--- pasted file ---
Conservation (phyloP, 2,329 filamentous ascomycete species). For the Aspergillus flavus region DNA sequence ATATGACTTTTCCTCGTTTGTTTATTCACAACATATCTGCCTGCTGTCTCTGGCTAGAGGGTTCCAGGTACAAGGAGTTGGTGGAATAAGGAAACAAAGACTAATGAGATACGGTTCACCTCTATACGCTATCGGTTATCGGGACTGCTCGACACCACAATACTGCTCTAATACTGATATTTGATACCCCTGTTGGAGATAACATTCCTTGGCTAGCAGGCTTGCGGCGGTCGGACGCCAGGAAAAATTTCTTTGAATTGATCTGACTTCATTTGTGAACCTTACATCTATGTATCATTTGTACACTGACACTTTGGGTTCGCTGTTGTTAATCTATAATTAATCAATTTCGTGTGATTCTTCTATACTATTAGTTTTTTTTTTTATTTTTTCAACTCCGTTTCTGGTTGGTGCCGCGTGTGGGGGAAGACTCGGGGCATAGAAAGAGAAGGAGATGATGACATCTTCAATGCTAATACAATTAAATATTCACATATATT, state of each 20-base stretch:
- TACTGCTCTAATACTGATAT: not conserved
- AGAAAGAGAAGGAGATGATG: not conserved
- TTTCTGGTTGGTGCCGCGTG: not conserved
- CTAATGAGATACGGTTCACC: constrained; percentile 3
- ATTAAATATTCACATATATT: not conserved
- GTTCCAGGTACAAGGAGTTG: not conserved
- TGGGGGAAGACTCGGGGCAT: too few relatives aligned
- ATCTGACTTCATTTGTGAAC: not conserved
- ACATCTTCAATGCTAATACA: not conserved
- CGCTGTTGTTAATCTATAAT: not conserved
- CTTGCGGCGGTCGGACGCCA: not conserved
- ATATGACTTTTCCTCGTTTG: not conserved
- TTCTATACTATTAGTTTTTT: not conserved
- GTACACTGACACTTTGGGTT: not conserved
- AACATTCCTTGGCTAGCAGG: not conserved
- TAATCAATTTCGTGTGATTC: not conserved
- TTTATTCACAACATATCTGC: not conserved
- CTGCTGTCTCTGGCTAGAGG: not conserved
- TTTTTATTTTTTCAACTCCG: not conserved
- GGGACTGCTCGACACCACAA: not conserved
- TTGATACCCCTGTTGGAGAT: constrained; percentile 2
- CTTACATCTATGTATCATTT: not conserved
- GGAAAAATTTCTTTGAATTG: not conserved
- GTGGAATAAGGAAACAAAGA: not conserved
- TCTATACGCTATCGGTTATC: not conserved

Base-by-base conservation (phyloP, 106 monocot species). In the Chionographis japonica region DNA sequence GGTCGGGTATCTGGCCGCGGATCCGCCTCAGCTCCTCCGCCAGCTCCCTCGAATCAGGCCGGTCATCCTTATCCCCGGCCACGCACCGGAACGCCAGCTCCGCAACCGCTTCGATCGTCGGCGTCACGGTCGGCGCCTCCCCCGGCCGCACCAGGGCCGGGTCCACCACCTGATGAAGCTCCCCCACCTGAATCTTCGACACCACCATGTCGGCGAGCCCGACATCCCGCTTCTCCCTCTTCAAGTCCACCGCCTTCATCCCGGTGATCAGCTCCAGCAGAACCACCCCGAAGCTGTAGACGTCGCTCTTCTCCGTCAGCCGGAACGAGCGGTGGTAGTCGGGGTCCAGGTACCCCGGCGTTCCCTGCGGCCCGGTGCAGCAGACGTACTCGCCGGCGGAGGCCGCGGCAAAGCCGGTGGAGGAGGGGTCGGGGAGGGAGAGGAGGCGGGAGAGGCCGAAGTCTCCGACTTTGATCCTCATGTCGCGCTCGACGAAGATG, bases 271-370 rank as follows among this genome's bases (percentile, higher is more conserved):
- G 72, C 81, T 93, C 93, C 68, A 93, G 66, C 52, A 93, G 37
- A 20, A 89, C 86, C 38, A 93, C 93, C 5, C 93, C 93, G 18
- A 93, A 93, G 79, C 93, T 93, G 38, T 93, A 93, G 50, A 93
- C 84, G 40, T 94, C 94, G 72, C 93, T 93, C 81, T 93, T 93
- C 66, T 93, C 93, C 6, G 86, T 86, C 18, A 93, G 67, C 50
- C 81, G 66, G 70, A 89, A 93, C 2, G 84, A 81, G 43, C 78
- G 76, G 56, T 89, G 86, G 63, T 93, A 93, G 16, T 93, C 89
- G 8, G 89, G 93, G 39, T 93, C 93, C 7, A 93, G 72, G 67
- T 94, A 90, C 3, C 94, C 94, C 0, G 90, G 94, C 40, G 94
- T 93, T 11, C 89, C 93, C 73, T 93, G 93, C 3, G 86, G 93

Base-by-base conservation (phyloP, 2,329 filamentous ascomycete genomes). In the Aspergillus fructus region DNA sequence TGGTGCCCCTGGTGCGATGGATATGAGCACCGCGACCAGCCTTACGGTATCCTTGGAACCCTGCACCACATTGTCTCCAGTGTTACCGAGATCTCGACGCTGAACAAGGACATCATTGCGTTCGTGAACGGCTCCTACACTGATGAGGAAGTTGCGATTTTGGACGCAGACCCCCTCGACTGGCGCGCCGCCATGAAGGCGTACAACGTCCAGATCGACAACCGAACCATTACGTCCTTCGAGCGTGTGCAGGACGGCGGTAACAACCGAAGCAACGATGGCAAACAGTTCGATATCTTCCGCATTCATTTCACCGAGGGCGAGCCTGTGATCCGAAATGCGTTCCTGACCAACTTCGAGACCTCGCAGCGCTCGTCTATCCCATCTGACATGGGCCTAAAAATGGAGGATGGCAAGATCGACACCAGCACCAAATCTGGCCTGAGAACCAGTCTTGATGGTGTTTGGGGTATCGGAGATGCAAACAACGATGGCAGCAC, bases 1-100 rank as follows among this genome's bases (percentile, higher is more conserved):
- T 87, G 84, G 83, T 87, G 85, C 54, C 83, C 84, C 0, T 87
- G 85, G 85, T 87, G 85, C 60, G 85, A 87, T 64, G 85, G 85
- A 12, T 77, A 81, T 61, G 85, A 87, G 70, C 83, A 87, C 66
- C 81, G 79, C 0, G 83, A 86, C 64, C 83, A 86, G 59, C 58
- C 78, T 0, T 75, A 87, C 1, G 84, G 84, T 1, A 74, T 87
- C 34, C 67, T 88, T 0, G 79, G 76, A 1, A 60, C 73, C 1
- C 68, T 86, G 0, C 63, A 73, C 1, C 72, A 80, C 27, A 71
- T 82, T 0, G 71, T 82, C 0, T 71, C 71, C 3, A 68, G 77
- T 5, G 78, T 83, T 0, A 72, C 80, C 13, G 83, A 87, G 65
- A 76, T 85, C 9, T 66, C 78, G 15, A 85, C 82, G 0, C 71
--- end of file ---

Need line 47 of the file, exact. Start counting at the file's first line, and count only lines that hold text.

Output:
- T 5, G 78, T 83, T 0, A 72, C 80, C 13, G 83, A 87, G 65